was not found. and you are not able to recover the node, you can add new
nodes and let Elastic search take care of recovering from any
available replica shards; replica shards can be promoted to
5. ELASTICSEARCH CHALLENGES primary shards and redistributed on the new nodes you just
Elasticsearch was intended to allow its users to get up and added.
running quickly, without having to understand all of its inner However, if you lost both the primary and replica copy of a
workings. shard, you can try to recover as much of the missing data as
possible by using Elastic search snapshot and restore module.
5.1 Cluster status. If you’re not already familiar with this module, it can be used
Cluster status is reported as red if one or more primary shards to store snapshots of indices over time in a remote repository
and its replicas is missing, and yellow if one or more replica for backup purposes.
shards is missing. Normally, this happens when a node drops
off the cluster for hardware failure, long garbage collection 5.2Disk space
time, etc. Once the node recovers, its shards will remain in an If all data nodes are running low on disk space, add more data
initializing state before they transition back to active status. nodes to a cluster. Make sure that indices have enough primary
The number of initializing shards typically peaks when a node shards to be able to balance their data across all those
rejoins the cluster, and then drops back down as the shards nodes.However, if only certain nodes are running out of disk
transition into an active state. space means an index is initialized with too few shards. It is
hard for Elastic search to distribute these shards across nodes
in a balanced manner.Elastic search takes available disk space
into account when allocating shards to nodes. By default, it
will not assign shards to nodes that have over 85 percent disk
in use. In Datadog, you can set up a threshold alert to notify
you when any individual data node’s disk space usage
approaches 80 percent, which should give you enough time to
take action.

There are two remedies for low disk space.

Fig: 7.Cluster status  One is to remove outdated data and store it off the
During this initialization period, your cluster state may cluster.
transition from green to yellow or red until the shards on the  Second is storing all of your data on the cluster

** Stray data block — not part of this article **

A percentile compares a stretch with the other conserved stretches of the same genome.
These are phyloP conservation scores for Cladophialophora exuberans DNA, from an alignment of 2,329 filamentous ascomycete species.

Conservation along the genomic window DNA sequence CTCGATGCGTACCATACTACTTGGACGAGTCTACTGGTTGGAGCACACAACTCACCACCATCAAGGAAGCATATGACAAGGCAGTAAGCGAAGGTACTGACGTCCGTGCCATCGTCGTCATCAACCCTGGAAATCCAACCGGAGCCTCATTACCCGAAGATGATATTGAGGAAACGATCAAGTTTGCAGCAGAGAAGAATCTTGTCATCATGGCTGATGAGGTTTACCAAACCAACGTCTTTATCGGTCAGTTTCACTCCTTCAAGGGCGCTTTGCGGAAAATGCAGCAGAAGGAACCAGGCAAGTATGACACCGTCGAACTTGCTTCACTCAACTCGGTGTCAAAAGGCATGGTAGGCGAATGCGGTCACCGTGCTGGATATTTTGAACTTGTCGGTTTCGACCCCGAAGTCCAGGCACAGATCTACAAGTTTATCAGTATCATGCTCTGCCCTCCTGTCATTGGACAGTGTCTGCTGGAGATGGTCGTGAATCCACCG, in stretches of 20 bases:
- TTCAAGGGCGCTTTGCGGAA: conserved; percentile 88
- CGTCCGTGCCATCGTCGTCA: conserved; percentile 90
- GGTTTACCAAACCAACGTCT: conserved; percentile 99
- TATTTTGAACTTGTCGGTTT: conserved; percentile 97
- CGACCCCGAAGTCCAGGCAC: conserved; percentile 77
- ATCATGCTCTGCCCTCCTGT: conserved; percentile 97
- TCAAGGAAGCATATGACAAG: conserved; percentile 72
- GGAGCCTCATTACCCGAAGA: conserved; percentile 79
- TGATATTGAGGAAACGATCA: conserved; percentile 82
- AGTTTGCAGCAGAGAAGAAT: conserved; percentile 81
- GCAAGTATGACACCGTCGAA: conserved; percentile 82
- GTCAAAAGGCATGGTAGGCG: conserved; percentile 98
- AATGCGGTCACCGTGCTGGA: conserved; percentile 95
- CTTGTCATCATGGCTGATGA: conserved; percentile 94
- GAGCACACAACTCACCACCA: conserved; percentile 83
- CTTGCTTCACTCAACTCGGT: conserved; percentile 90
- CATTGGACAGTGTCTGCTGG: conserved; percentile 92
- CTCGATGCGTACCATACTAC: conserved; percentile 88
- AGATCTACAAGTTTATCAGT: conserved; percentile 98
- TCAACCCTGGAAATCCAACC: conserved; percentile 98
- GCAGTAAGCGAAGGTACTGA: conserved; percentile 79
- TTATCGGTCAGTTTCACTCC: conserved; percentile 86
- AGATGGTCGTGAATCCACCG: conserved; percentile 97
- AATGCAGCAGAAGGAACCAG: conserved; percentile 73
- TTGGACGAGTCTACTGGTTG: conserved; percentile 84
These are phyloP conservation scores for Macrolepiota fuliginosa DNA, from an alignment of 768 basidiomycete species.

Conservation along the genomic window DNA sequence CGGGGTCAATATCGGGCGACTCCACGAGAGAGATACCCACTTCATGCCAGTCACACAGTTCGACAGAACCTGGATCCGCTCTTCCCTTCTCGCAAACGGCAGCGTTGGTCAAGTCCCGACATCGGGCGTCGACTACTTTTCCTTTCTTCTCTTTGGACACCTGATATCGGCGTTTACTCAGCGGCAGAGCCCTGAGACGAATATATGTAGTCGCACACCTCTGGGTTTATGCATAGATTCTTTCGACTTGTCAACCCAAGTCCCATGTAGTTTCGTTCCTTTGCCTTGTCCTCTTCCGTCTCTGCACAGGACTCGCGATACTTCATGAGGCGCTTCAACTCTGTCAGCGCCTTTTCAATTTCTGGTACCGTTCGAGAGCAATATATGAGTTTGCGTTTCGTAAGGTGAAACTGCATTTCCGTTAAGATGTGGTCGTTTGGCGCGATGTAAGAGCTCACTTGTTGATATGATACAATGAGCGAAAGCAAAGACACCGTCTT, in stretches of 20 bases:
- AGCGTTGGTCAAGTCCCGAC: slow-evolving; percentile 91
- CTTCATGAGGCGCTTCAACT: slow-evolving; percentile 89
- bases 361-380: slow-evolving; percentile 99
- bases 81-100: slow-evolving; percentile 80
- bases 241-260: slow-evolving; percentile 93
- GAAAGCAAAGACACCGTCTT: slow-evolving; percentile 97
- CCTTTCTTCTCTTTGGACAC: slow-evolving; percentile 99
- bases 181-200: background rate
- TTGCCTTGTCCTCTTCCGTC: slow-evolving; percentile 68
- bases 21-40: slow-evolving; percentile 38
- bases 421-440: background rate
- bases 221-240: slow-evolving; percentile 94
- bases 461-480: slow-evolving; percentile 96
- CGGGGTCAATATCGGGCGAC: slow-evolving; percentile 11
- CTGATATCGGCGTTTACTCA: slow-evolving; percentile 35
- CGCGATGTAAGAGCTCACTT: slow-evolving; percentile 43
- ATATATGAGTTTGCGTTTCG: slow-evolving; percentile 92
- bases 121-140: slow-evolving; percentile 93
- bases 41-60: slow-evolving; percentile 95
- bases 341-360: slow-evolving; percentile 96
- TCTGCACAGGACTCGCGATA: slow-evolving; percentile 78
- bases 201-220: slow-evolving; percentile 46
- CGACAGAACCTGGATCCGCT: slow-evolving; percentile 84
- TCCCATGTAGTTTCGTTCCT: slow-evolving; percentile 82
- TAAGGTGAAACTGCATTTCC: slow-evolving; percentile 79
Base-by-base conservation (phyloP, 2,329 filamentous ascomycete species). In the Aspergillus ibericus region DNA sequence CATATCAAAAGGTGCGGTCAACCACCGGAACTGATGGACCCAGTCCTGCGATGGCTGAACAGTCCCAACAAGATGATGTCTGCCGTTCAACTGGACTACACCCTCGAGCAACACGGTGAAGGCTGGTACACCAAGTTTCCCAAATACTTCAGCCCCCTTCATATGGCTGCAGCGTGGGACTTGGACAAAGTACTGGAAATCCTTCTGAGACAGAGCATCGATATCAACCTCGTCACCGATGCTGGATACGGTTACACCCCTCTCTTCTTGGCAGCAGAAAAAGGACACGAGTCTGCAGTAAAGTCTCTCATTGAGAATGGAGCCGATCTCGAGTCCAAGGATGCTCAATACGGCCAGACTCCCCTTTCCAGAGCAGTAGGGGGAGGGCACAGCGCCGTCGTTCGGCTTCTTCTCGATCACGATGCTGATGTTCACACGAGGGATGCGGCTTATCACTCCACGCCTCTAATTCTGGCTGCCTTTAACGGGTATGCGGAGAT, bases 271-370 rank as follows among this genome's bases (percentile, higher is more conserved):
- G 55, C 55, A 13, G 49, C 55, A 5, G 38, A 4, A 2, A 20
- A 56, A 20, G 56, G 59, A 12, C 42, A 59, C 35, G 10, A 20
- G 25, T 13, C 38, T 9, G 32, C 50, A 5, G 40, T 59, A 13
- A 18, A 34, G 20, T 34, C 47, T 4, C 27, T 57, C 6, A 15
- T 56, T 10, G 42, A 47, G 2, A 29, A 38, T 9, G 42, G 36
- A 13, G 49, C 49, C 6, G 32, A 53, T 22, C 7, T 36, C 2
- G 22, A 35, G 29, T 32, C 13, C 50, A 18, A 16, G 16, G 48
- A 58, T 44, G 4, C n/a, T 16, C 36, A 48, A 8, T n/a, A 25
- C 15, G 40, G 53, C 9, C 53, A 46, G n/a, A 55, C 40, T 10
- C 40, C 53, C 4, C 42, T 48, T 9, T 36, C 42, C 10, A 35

recovering node regain active status. In many cases, a brief vertically or horizontally.
status change to yellow or red may not require any action on
your part. 5.3 Execution time of Searches
However, if you notice that your cluster status is lingering in Search performance varies according to the type of data that is
red or yellow state for an extended period of time, verify that being searched and how each query is structured. Depending
the cluster is recognizing the correct number of Elastic search on the way data is organized, to speed up search performance,
nodes, either by consulting Data dog’s dashboard or by we have two methods custom routing andforce merging.
querying the Cluster Health API  Custom routing allows you to store related data on the
same shard, so that you only have to search a single shard
to satisfy a query.In Elasticsearch, every search request
has to check every segment of each shard it hits. So once
you have reduced the number of shards you’ll have to
search, you can also reduce the number of segments per
shard by triggering the Force Merge API on one or more
of your indices. The Force Merge API prompts the
segments in the index to continue merging until each
shard’s segment count is reduced
Fig:8. The Cluster Health API to max_num_segments which is 1, by default.
If the number of active nodes is lower than expected, it means  Force mergingwhen it comes to shards with a large
that at least one of your nodes lost its connection and hasn’t number of segments, the force merge process becomes
been able to rejoin the cluster. To find out which node(s) left much more computationally expensive. Force merging an
the cluster, check the logs (located by default in the logs folder index of 10,000 segments down to 5,000 segments doesn’t

IJRITCC | November 2017, Available @ http://www.ijritcc.org
International Journal on Recent and Innovation Trends in Computing and Communication ISSN: 2321-8169
Volume: 5 Issue: 11 222 – 229
take much time, but merging 10,000 segments all the way settings. With this in place, the index will only
down to one segment can take hours. The more merging commit writes to disk upon every sync_interval,
that must occur, the more resources you take away from rather than after each request, leaving more of its
fulfilling search requests, which may defeat the purpose of resources free to serve indexing requests.
calling a force merge in the first place. It is a good idea to
schedule a force merging during non-peak hours, such as 5.5Bulk thread pool rejections
overnight, when you don’t expect many search or Thread pool rejections are typically a sign that you are sending